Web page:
Cert. Cultural Studies, Pontificia Universidad Javeriana, Bogotá, Colombia
- Anthropology, Universidad de Los Andes, Bogotá, Colombia
Carlos is a PhD candidate with the Urban Informatics Research Lab, exploring opportunities for digital technologies to enable underrepresented citizens to experience urban spaces. His study is connected to the ARC DECRA-funded project ‘Personal Safety in the City: Design Solutions for After Dark’, headed by Dr Christine Satchell. Carlos’ research critically examines the production of techno-social imaginaries by marginalised populations in urban contexts. He also focuses on the role and impact of location-based technologies and geo-media on the ways these groups experience the city.
In previous working experiences, Carlos has been always interested in equality and social justice. As a researcher employed by the Office of Culture in Bogotá, he participated in a project identifying practices from the citizens’ intangible cultural heritage. Outcomes from this project helped to inform Bogota’s policy for protecting endangered cultural expressions.
Carlos also coordinated a research unit that trained lecturers in distance education at the University of Tolima. The distance education program provided tertiary education solutions for disadvantaged students living in remote areas throughout Colombia.
With the purpose of opening opportunities for inter-institutional collaboration among government and civil organisations in the field of justice services, Carlos helped to organise workshops with the aim of informing the creation of Casas de Justicia (Justice Houses) in remote areas of Colombia with notorious deficits of Government presence.
Working as a volunteer in the Colombian Natural Parks System in the Amazon rainforest, Carlos collaborated with a team formed by indigenous leaders and local authorities responsible for organising cultural and environmental action plans.
In more recent years, he has worked at QUT as a tutor for units such as Design Research Methods, Architecture and the City, and Design Thinking for IT.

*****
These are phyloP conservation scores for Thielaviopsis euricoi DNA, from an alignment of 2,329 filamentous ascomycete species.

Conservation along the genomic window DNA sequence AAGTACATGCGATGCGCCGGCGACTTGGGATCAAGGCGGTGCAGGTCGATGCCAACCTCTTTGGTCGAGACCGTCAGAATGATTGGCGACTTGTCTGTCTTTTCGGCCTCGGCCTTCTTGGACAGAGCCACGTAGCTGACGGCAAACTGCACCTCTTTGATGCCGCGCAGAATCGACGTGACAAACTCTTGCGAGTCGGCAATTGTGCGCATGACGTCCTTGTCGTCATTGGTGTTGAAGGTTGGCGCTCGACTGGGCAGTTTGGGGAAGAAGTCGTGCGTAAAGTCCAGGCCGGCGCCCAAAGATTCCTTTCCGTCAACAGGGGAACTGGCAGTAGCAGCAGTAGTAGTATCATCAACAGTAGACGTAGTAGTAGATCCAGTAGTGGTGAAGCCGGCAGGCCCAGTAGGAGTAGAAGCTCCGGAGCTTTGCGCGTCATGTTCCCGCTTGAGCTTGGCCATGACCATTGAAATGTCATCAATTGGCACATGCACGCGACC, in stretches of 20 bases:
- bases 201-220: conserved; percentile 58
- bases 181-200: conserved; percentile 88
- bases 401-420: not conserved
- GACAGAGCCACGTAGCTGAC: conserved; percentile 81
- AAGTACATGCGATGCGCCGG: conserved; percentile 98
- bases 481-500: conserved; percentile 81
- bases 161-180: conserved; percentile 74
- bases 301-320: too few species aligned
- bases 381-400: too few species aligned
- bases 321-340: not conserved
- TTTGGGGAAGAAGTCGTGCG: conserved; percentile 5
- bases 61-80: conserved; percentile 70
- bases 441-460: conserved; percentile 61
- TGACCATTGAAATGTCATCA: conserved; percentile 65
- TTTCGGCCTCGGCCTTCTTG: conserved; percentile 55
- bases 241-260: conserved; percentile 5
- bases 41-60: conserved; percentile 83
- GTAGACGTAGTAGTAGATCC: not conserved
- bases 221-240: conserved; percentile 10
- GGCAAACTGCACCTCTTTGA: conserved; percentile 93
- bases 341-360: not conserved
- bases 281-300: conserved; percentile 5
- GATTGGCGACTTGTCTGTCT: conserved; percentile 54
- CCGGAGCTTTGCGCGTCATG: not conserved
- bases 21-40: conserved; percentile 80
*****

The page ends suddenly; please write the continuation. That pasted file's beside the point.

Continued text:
During his experience as a Ph.D. candidate, Carlos has opened and participated in different discussion spaces within QUT academic community and abroad. For instance, he co-organised a workshop called ‘Theorising Digital Change’, which brought together a range of nationwide experts and HDR students from various universities in Australia. Carlos has attended different academic events, such as summer Doctoral Programs at The University of Oulu in Finland, The University of Oxford in the UK, and locally at QUT.
Carlos was nominated to QUT Volunteer of the Year Award, acknowledging his dedication to helping and collaborating with colleagues and other members of the community outside QUT.
Carlos Estrada-Grajales: PhD Abstract
Imagining the Unseen City: a Participatory Ethnographic Study to Reveal Marginal Construction of Nocturnal Urban Space
Uneven power relations impact the ways in which citizens organise their societies, as well as the forms of everyday interaction with others and the space itself in urban spaces. This results in, among others, intolerance to different worldviews as the principle for xenophobic behaviour. This is the case of excluded urban residents, as their experienced, expected and desired visions of the city become unseen and, hence, bear little relevance for shaping the future of it.
The overarching aim of this project is to examine the affordances of digital technologies and internet-based interactions for enabling marginalised groups, such as immigrants and night-shift workers, to construct nocturnal urban spaces. With the argument that current technologies influence the way urban users experience their environment, my study focuses on the production of urban imaginaries as a research strategy to engage marginalised individuals with the co-creation of narratives about their unique way to be citizens. The ultimate goal is to challenge dominant and exclusionary schemes, present in policymaking practices, by positioning worldviews of misrepresented citizens.
Grounded in Ethnographic Action Research, this project will be conducted through a series of interconnected studies. Ethnographic and participatory methods will be deployed to understand the role of digital technologies and the Internet for facilitating ways in which nocturnal space is imagined. Furthermore, this approach aims at exploring opportunities and implications for marginalised groups to participate actively in the research process and, hence, in social dynamics in public space.
By investigating the forms in which citizens envision the future of the city through the production of urban imaginaries, this study will open potential avenues for designing more tailored strategies for civic engagement in public spaces. This study will enhance current practices in city making and governance, incorporating citizen-centred perspectives in decision-making, and informing more pluralistic strategies to enabling citizens’ right to the city.